ALBUQUERQUE, N.M. — The state attorney general’s office and advocacy groups have brokered an agreement with a utility that is planning to build a massive wind farm near the Texas-New Mexico border to ensure that businesses and vendors will have a shot at being hired once construction begins.
Xcel Energy and its subsidiary Southwestern Public Service Co. are seeking regulatory approval to build two new wind farms — one on the New Mexico side of the border in Roosevelt County and the other in Hale County, Texas.
The Sagamore Wind Project would be the largest wind farm in New Mexico, providing more than 520 megawatts of power once it comes online in 2020. That’s enough to provide electricity to about 194,000 homes per year.
Under the agreement unveiled Thursday, 30 percent of plant costs would ideally involve subcontractors, vendors and labor from New Mexico.
Attorney General Hector Balderas said small businesses often feel left out. The proposed wind farm could result in as much as $57 million going toward business and labor costs in New Mexico.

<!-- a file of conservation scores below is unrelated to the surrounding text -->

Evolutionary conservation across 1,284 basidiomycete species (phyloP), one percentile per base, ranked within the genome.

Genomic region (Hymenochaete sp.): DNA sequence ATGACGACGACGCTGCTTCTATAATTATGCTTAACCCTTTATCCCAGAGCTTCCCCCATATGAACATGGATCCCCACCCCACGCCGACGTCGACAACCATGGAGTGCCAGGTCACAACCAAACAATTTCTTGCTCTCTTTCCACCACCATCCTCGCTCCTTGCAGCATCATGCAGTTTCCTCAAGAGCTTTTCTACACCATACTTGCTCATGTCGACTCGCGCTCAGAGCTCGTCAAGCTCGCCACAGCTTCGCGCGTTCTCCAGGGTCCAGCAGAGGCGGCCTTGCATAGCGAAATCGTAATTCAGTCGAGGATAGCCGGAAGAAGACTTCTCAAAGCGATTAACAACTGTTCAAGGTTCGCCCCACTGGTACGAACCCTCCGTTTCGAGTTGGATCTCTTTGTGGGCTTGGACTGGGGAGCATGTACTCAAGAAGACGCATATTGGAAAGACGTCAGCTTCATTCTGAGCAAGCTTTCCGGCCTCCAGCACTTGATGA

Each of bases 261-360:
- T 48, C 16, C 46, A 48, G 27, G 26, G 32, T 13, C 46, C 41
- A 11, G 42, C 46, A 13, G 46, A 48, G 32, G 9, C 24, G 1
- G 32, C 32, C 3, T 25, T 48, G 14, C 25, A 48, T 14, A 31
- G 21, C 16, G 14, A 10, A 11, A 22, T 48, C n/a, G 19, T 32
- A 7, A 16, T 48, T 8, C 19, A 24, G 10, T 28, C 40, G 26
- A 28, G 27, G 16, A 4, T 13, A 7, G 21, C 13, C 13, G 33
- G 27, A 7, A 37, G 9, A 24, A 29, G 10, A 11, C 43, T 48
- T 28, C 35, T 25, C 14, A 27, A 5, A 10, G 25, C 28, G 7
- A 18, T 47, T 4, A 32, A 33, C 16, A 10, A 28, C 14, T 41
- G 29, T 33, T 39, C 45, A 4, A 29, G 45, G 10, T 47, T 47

“I think New Mexico can raise the standard of living. We have some of the most abundant solar and wind resources so it’s important that we all work together,” he said, adding that measuring and tracking the effects of the project on the local economy will boost transparency around the utility’s efforts.
The agreement includes language that provides for regular updates and meetings with an adviser about the project’s progress.
A separate agreement was reached earlier this week that addresses concerns about the benefits of the project for New Mexico customers. The New Mexico Public Regulation Commission will consider that agreement next week, with a final decision expected in March.
The utility is working on similar agreements with stakeholders in Texas, where regulators also will have to sign off.
In New Mexico, Southwestern Public Service Co. already operates the state’s biggest facility — the 250-megawatt Roosevelt Wind Project that came online in December 2015.
Xcel has estimated that adding more wind generation to its portfolio will help lower the cost of energy and save customers in Texas and New Mexico around $2.8 billion over the next three decades.
Company officials reiterated Thursday that they are watching the debate in Washington, D.C., as any negative changes to production tax credits could derail the projects.
Aside from consumer savings, supporters say the projects represent an opportunity for New Mexico to establish more of a foothold in the renewable energy market through jobs and education programs focused on the industry.
As part of the negotiations, Southwestern Public Service Co. has agreed to contribute a $25,000 grant to Mesalands Community College in Tucumcari, which is home to a wind research and training center.